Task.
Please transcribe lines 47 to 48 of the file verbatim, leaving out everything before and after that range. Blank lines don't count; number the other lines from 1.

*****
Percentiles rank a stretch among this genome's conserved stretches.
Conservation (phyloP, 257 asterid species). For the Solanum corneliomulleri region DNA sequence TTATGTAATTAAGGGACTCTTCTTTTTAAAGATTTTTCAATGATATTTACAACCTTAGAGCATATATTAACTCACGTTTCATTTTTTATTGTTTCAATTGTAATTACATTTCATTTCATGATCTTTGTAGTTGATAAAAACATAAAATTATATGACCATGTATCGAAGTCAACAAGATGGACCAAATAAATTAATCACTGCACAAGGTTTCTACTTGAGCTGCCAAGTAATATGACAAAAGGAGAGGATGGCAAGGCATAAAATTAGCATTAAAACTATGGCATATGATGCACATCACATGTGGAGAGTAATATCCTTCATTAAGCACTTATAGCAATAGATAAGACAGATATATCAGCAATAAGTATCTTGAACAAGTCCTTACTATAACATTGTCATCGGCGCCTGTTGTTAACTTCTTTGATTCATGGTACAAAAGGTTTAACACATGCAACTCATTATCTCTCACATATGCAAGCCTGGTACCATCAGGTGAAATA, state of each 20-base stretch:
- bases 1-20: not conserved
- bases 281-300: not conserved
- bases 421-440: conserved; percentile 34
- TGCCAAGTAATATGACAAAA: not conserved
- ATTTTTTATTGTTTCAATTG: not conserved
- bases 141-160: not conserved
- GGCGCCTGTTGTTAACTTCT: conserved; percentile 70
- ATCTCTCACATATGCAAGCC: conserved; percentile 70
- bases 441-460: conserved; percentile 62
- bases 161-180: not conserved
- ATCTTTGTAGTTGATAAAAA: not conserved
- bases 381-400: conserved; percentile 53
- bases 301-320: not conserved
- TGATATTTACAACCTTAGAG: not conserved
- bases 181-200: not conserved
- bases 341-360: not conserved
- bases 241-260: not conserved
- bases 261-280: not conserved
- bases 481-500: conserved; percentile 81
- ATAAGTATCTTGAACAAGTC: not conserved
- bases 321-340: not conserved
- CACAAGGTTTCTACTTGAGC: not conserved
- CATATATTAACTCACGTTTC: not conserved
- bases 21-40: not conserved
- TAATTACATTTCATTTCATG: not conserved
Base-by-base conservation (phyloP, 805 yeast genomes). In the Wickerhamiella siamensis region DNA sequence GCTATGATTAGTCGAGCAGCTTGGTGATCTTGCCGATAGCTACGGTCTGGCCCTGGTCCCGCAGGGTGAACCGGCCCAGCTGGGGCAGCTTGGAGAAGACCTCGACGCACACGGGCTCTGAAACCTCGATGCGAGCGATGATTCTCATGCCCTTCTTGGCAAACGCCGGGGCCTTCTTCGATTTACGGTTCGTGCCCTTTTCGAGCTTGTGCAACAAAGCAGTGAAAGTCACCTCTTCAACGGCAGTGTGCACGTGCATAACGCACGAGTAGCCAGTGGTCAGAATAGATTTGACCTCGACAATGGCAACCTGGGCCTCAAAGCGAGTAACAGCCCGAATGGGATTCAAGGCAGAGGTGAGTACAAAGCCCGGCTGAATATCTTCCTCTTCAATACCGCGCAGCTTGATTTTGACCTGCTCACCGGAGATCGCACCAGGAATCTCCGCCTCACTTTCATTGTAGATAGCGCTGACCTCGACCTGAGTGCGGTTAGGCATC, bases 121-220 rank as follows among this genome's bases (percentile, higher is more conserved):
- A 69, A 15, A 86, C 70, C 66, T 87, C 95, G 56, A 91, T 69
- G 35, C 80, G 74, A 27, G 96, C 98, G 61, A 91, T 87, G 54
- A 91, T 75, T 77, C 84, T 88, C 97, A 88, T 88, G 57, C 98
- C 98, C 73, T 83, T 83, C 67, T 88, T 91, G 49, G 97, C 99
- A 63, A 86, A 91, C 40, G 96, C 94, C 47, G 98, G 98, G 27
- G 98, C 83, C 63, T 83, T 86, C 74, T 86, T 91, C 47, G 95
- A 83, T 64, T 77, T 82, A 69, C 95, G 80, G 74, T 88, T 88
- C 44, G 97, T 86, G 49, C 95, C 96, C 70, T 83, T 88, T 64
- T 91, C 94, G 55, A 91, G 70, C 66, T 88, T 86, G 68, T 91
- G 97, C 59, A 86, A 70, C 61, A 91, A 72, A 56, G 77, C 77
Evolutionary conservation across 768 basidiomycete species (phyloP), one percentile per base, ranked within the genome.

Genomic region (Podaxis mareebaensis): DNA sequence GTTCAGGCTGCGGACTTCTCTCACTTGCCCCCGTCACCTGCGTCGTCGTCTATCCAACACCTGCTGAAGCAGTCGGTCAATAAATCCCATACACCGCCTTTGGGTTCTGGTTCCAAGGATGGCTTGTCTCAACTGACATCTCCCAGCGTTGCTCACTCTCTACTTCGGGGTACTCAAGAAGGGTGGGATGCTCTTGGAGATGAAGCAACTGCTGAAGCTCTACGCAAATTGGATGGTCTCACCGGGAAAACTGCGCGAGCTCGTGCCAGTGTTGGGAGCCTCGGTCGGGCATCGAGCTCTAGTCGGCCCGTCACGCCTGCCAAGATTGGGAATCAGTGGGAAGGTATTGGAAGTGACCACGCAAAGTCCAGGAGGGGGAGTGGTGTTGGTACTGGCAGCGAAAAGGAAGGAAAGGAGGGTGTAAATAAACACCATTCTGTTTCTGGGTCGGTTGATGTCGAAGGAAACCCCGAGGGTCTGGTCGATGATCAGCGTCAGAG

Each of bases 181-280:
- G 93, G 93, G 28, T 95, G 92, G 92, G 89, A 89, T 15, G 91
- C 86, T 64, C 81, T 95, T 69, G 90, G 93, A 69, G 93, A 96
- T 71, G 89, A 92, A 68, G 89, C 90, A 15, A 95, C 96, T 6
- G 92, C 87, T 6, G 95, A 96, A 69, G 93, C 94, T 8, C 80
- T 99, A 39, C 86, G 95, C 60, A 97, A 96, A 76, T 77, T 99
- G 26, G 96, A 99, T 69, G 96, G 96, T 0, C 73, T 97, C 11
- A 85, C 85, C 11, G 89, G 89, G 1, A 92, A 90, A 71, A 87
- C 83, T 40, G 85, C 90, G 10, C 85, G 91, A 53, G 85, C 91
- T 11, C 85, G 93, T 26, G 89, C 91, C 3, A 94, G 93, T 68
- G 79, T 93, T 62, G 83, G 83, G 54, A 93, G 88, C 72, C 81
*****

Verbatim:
- G 26, G 96, A 99, T 69, G 96, G 96, T 0, C 73, T 97, C 11
- A 85, C 85, C 11, G 89, G 89, G 1, A 92, A 90, A 71, A 87